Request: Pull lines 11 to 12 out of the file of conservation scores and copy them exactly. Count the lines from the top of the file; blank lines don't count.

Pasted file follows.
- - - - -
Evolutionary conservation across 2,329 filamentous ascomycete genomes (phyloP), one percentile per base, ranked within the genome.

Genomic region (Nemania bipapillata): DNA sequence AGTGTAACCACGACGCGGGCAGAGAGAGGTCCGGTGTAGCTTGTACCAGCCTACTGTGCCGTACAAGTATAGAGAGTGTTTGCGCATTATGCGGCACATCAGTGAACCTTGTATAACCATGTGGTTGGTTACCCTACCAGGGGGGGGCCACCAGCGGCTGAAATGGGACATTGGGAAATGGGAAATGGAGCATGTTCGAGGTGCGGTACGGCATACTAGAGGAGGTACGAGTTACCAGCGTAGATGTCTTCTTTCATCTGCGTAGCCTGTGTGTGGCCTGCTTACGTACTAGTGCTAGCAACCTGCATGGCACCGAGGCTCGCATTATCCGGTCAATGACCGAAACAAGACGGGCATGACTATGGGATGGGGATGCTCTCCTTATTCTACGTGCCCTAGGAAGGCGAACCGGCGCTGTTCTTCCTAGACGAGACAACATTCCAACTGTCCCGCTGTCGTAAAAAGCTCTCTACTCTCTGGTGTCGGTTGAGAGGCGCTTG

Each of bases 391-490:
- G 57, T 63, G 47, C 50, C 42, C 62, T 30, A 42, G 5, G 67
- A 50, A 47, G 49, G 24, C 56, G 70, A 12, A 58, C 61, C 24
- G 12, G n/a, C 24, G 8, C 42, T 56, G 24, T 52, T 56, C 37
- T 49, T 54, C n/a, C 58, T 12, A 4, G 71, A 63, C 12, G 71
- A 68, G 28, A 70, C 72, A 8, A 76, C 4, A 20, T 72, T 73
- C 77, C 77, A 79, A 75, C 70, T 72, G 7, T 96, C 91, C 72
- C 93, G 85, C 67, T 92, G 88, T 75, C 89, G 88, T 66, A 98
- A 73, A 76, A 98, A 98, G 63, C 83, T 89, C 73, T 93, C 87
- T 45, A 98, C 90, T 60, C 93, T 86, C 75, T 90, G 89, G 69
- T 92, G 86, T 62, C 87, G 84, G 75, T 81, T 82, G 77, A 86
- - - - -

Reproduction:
- A 73, A 76, A 98, A 98, G 63, C 83, T 89, C 73, T 93, C 87
- T 45, A 98, C 90, T 60, C 93, T 86, C 75, T 90, G 89, G 69